Should I change my SQL initial size to ward off frequent growth events?

I'm wondering if it's prudent to adjust the Database "Initial Size" value for my environment?
SQL version:  2014
Recovery model:  Full
Database Size:"   158GB

I recent ran a utility which indicated to me that: "89 growths took more than 15 seconds each. Consider setting file autogrowth to a smaller increment."
Autogrowth / Maxsize setting appears to be default of:  10% unlimited, and we DO see unexplained performance issues on this database.
Does it make sense to calculate an anticipated DB size,(for say, 1-3 years down the road?) reset Initial Size to that size, and keep the autogrowth setting as-is?
I've also seen on Microsoft's site that the growth % should be about 1/8" the size of the database...Should I change autogrowth from 10% to around 13GB?

Thoughts?
Richard GouetteIT ManagerAsked:
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Dustin SaundersDirector of OperationsCommented:
If you have expected growth, you can presize your database.  Ideally, you do this as the autogrowth in all likelyhood isn't going to find contiguous regions to expand to and this will cause phyiscal disk fragmentation.

Same deal with your index sizing, if you're sizing too low you're going to get fragmentation much quicker.  This is why its not recommended to shrink databases.

From my experience, unexplained performance issues are generally the result of poor index and statistics health.  The more you can do to prevent that the better.  If you have the space to allocate up front for longer term growth then I would do so.  One of the consequences of virtualization (if you are virtualized) is that there is a tendency to size for things as they are and expand the disk as needed which doesn't always make this possible.
Scott PletcherSenior DBACommented:
Yes, that's a serious problem.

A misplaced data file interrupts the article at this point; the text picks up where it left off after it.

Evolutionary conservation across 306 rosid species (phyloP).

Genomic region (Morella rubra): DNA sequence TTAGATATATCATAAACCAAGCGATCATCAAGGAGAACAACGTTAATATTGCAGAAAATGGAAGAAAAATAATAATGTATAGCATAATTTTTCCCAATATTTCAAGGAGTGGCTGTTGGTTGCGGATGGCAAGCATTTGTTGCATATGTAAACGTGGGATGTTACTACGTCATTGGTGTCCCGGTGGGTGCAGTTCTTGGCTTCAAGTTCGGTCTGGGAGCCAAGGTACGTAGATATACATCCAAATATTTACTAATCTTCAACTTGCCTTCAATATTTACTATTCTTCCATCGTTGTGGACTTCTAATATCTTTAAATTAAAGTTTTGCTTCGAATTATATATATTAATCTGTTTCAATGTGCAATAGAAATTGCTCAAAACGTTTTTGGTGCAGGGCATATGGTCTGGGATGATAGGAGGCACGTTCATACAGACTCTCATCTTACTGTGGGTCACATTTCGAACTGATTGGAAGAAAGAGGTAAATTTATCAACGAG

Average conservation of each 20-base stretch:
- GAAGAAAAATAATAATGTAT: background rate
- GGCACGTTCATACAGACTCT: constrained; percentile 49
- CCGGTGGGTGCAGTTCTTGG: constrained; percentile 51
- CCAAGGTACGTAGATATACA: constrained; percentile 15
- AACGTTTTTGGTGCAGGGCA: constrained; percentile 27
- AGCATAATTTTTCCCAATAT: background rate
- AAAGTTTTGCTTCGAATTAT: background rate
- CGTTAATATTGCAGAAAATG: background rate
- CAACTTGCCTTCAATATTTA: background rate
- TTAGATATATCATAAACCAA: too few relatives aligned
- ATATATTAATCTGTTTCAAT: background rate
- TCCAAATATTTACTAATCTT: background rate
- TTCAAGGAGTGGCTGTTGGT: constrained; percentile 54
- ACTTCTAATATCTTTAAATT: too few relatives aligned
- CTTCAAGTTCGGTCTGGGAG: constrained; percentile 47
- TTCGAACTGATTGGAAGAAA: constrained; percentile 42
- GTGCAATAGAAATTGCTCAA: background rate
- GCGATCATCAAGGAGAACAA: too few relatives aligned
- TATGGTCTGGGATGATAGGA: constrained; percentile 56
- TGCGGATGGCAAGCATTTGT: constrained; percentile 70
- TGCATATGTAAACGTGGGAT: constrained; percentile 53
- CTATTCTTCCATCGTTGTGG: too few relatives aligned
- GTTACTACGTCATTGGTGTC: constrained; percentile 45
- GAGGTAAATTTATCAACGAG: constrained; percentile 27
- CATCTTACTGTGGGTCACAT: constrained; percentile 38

10% is way too large.  Never use % for growth, always a fixed amount.  I've found % to often result in much slower growth even when the file is not already very large.

13GB is way too large as well.  1GB should be plenty (and the most I'd ever use).

Make certain IFI is enabled for the instance (unless you have very high security requirements for old data).  To enable IFI, make sure that the SQL service account has "Perform volume maintenance tasks" permissions (doing that from memory, but it should be very close at least).

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Richard GouetteIT ManagerAuthor Commented:
we are indeed a VMWare shop...
I assume if I change the Initial Size from say, 158GB to 250GB, then I cause  my disk to gobble up an
additional 92GB , yes?
And this change can be done at anytime, with no impact upon users ?

Thanks much,
Rich
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Scott PletcherSenior DBACommented:
You'll need to modify growth file by file.

If you'd like, I can provide a script to generate the growth changes (and apply them if/when you want the code to exec).

Log file space must be pre-formatted, even when IFI is on, so you should limit log growth to a smaller amount, and one that your disk system can handle in a reasonable period of time (50ms?! say).  Log growth pauses other activity in the db, so it is critical that it complete quickly.
Scott PletcherSenior DBACommented:
With IFI on, data autogrowth is not that big a deal.  In my company's situation, it was cheaper to reduce pre-allocated space and just let the db grow if (and only if) it needs to.
Dustin SaundersDirector of OperationsCommented:
If you're using VMWare, are the disks Thick Eager?  You will incurr an additional write penalty on Lazy disks during first write.
Scott PletcherSenior DBACommented:
Log space should be pre-allocated.  Log autogrowth should be allowed, but it should extremely rare.

If a log has grown substantially over time, you should check the number of VLFs.  If it's excessive (more than 100, say), then you'd want to shrink the log and reallocate in larger chunks.  That can be tricky if the db is not in SIMPLE recovery model.
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